- Marvin Jones at MIN: Marv has accrued 56.2% of the Lions' air yards in two games since the bye and now faces a defense that's 24th in Passing NEP per attempt on deep throws, all while shedding Golden Tate's 27.5% target share.
- Devin Funchess vs. TB: Funchess' post-bye target totals are 7, 8, 11, and 3. He's at a 21.8% target share on the full season with 33.4% of the air yards and now faces the league's worst receiver defense.
- Sammy Watkins at CLE: Watkins has had 20.7% of the Chiefs' targets (7.0 per game) since an early exit in Week 4. The matchup with Cleveland is tough, so Watkins is more of a low-end WR2 or WR3 level even though he's tied to a team with nearly a 30-point total.
- John Brown vs. PIT: Brown was the WR13 against the Steelers in Week 4 (3 catches, 7 targets, 116 yards, 1 touchdown, 205 air yards) but has since handled a modest 17.7% target share and 30.0% air yards share. Against a top-10 pass defense, we need to keep expectations in check with Brown's waning target share, but given the byes, he's still more than a bench-if-possible level play.
- Cooper Kupp at NO: Kupp owned a 24.1% target share and 23.5% of the air yards before his injury, finishing as the WR20 or better in four of five contests. He averaged nearly more than two red zone targets per game when healthy, too.
- Tyler Lockett vs. LAC: The Chargers are 21st in Passing NEP per attempt on deep balls, and Lockett has caught 8 of 11 deep throws for 260 yards and 5 touchdowns. That's the upside he brings, despite five or fewer targets in three straight games (WR9, WR44, WR24 finishes).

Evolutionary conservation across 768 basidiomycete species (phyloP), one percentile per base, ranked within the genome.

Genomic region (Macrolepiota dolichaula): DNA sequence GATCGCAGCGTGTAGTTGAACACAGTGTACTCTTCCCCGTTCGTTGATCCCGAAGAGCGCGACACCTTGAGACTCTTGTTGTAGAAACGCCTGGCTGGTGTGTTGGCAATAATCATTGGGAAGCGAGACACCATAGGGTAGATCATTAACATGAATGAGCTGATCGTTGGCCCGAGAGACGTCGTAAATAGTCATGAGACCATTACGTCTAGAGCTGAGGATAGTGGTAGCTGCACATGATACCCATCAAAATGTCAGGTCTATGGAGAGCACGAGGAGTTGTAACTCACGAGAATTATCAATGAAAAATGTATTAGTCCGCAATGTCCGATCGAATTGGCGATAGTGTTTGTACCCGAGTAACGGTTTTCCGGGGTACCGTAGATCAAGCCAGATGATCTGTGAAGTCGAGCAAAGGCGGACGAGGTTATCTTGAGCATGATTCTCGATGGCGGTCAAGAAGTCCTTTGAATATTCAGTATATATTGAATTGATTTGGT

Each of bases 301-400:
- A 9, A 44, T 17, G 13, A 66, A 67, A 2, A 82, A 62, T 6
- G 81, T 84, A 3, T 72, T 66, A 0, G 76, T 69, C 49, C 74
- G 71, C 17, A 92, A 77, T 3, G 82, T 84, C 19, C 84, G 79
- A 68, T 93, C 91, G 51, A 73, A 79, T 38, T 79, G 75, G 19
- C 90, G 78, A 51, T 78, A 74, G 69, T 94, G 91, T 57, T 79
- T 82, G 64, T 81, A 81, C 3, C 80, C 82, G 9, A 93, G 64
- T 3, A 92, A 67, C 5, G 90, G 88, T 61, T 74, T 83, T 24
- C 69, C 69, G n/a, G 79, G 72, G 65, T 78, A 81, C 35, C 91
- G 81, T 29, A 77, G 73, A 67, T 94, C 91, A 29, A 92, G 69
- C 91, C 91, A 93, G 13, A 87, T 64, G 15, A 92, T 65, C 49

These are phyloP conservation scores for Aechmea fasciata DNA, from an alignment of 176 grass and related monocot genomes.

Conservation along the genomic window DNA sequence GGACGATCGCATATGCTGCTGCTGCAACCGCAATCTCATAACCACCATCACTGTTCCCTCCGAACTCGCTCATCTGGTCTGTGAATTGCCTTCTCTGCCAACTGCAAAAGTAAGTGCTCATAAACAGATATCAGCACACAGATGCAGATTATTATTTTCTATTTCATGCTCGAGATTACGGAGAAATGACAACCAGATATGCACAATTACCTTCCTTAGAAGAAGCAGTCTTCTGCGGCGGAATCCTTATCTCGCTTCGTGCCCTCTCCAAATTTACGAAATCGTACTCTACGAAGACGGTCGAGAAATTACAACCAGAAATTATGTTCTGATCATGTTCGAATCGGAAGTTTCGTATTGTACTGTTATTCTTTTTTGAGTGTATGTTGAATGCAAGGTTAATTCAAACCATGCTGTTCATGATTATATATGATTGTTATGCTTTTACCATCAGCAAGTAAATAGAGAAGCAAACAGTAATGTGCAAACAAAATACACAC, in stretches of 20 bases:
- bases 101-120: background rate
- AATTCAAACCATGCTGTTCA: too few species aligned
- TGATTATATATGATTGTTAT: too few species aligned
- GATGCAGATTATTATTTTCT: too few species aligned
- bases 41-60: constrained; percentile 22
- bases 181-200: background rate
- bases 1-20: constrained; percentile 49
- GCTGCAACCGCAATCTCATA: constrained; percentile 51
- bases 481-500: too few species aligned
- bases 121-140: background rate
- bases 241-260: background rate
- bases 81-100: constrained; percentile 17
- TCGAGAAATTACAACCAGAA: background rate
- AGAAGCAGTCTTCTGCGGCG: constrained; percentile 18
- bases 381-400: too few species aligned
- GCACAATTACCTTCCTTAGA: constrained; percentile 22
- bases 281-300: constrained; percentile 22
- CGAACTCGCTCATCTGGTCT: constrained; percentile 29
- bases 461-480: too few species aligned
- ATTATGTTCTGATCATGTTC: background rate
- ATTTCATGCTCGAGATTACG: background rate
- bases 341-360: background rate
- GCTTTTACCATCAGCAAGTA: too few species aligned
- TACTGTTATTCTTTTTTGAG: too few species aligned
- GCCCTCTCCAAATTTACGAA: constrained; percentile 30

- Michael Crabtree vs. PIT: Crabtree had 8 of 40 targets in the first matchup, for a season-worst WR75 finish. He owns a 20.0% target share (8.8 targets per game) and 29.4% of the air yards since, keeping him as a volume-based flex option.
- DeSean Jackson at CAR: Jackson -- the WR3, WR8, and WR59 in Ryan Fitzpatrick's starts -- averages 1.61 Reception NEP per target from Fitzpatrick and just 0.53 from Winston this season. Carolina is third in Passing NEP per attempt on deep balls, though, keeping Jackson an if-needed flex gamble rather than an optimistic start.
- Courtland Sutton vs. HOU: It's easy to get ahead of ourselves with Sutton now freed up with the departure of Demaryius Thomas (who averaged 6.8 targets per game, a 19.7% target share). Sutton has seen six end zone targets (Thomas had three), but Sutton has maxed out at six targets and three catches in a single game. Despite that, he's been the WR 39, WR49, WR35, and WR37 in his past four games. There's room for him to grow his snap rate against Houston's 25th-ranked pass defense, but he's still just a flex play until we see him convert more consistently on his high-leverage looks (he's got just 2 touchdowns despite those 6 end zone targets and 7 catches on 14 deep targets for 215 yards and a touchdown).
Bench If Possible
- D.J. Moore vs. TB: It's easy to want to hop right on the Moore train, but we have to keep in mind that his 90-yard receiving game last week was the first time a Panthers wideout has topped 77 yards (and just the third time a Panthers wideout has surpassed 67 yards) this season. He also had 39 rushing yards to boost his way to a WR18 finish on the week. Moore is still a priority-bench in 12-team leagues, given that he's still at just a 14.8% target share (5.0 targets per game) over the past four contests (though 22.2% last week on 6 targets). Again, he's firmly in play in DFS and not the worst flex plug-in during this thin week with Torrey Smith trending toward not playing, but expectations need to be kept in check until Moore shows that he can outperform the norm for Panthers pass-catchers.
- Amari Cooper vs. TEN: There are really only 26 wideouts I could come up with as viable, safe starts this week, but if you can wait and see with Cooper, that'd be ideal. Dallas' passing offense is trending up, and the matchup is ripe. However, both squads are bottom-five in pass rate in one-score games, making unpredictable volume even less predictable.